Genetic testing for BRCA1 and BRCA2 (BRCA1/2) mutations is part of routine clinical care for women with a family history of breast or ovarian cancer. However, a mutation in these genes is not identified in most women who pursue testing. Such """"""""uninformative"""""""" results do not rule out the possibility of an inherited susceptibility to these cancers. The absolute risks for breast and ovarian cancer are heterogeneous and must be estimated based upon an analysis of the family pedigree. Given this complexity, there are currently no standard counseling approaches, risk estimation models, or risk management guidelines for BRCA1/2 uninformatives. Moreover, the resulting uncertainty has been associated with distress. Even though women with uninformative results may not be at the highest risk of developing a primary or contralateral breast cancer or ovarian cancer, a substantial proportion consider risk reducing surgery (RRS), and decisional conflict regarding management decisions is comparable to those of BRCA1/2 mutation carriers. High-risk uninformatives who do not pursue RRS may be advised to follow an enhanced surveillance regimen similar to BRCA1/2 carriers. To date it is not known whether these women adhere to these guidelines. The goal of this randomized controlled trial is to develop and evaluate an adjunct web-based intervention (AWI) to be administered after post-test genetic counseling (usual care, UC). We will evaluate the relative impact of UC versus UC + AWI on psychosocial, quality of life, and management outcomes, thus addressing innovative questions regarding the 'value-added'of an adjunct intervention over and above UC for BRCA1/2 uninformatives. Guided by the Ottawa Framework and Baum's model of adaptation to genetic testing, we will assess the mechanisms by which AWI impacts patient outcomes and identify women most and least likely to benefit from the AWI intervention. This intervention has the potential to benefit uninformatives - the largest subgroup of BRCA1/2 testing participants. If effective, this intervention could be disseminated to the thousands of women who receive uninformative test results annually. The results of this study will be broadly transportable to other high-risk populations who also receive uninformative genetic test results. As we move toward """"""""personalized"""""""" medicine, uninformative test results will become increasingly common, making interventions such as this increasingly relevant.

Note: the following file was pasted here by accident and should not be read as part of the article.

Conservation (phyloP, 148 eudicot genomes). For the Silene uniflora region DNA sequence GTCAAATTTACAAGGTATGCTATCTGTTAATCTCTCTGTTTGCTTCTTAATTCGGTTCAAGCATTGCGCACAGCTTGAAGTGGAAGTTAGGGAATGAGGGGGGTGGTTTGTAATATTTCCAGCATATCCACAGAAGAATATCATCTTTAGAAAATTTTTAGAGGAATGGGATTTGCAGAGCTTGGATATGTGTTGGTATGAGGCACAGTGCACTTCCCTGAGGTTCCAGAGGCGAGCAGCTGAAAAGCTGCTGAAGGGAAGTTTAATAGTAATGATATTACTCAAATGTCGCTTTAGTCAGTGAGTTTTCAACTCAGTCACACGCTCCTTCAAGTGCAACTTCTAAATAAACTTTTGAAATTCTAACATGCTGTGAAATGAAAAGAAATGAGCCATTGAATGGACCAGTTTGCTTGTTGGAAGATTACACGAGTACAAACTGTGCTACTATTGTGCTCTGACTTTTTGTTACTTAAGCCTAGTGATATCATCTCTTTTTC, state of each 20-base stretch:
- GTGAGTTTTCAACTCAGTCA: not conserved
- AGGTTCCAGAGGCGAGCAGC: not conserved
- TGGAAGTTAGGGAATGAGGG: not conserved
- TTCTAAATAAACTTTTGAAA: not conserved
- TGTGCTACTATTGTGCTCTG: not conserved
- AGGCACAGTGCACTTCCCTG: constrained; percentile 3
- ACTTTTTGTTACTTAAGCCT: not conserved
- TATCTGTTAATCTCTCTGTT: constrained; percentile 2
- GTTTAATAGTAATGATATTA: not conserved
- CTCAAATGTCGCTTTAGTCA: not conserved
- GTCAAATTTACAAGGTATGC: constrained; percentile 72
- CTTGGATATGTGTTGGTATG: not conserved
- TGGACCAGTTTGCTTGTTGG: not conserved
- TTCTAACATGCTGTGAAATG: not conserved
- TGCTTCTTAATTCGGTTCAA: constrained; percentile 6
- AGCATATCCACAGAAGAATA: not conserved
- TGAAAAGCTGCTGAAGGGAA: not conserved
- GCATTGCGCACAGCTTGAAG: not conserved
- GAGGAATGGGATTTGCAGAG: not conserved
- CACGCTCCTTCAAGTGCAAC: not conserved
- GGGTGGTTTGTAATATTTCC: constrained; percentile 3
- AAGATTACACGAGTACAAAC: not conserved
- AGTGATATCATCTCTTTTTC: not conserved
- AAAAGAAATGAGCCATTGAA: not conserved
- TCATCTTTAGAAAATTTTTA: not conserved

This study will design and assess an adjunct Web-based intervention for women who receive uninformative BRCA1/2 gene testing results, and in whom increased risks for breast and ovarian cancer are heterogeneous. By facilitating informed decision making, it is hoped that these women will implement breast and ovarian cancer risk management decisions appropriate to their risk level, leading to positive effects on well being and quality of life, and ultimately, to reduced morbidity and mortality from these cancers.